Of course there might be so many other personal motives as to why people overwork, in academia and elsewhere, one popular joke among psychotherapists is that workaholics don’t like to go back home to their families, also work is perfect to sublimate desires and so forth.

    To *really* tell this as it is when it comes to recognition of hard work in HE, before expecting such recognition to come from society, as today’s post argues, we should first put our own house in order, this means making sure that proper rewards mechanisms are in place, that talent is duly recognised, that pay is fair, that our productivity is *measured* according to criteria which are reasonable and not fictional. Only then our expectations would be justified.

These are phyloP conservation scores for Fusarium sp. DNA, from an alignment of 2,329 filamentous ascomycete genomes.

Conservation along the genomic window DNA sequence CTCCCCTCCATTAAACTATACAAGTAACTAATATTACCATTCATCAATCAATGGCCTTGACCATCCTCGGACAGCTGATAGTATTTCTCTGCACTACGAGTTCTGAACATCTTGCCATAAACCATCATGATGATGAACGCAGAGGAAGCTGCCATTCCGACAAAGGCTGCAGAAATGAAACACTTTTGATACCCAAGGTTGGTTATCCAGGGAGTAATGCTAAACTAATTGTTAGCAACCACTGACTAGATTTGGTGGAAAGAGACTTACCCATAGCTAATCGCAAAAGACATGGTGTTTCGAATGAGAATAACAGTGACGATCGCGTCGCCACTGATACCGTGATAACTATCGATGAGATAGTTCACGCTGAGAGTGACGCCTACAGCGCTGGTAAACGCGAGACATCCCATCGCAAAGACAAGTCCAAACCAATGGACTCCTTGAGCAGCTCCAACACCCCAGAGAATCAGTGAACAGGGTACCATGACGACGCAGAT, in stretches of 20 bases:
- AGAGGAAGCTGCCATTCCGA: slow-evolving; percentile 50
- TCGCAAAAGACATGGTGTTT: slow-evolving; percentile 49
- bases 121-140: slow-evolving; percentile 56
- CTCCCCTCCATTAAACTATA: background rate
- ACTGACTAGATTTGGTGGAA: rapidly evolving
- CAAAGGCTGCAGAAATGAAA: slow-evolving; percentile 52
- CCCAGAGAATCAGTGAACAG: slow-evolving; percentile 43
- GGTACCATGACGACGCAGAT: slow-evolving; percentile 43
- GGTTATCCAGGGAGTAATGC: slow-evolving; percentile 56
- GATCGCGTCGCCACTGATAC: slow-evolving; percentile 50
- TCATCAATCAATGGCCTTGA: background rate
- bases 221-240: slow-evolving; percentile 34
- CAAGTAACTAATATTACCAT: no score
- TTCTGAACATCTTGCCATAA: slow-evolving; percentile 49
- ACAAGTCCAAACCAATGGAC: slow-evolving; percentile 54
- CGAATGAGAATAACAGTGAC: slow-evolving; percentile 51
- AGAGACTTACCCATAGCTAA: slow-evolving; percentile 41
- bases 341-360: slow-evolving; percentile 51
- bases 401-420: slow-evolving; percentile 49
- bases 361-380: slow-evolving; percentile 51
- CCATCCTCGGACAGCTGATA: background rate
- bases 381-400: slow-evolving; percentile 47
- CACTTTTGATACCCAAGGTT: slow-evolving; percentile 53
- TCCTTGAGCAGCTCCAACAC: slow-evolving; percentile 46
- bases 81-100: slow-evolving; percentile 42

• iainmacl Says:

      hear, hear.


    • Actually, Anna, I may not agree absolutely with this. Universities are the places they are in part because they are responding, however inappropriately sometimes, to perceived social, political, economic and cultural pressures. Before the institutions change what they do, theory need top have a different environment to encourage and support that.

      Universities (or their managements) didn’t decide to have bureaucratic controls, targets, assessments and so forth. They responded to them. The change needs to happen in society, which no lounger recognises the value of the academy, despite benefiting hugely from it.

      Mind you, I’m not suggesting university managements couldn’t do better.

      • Anna Notaro Says: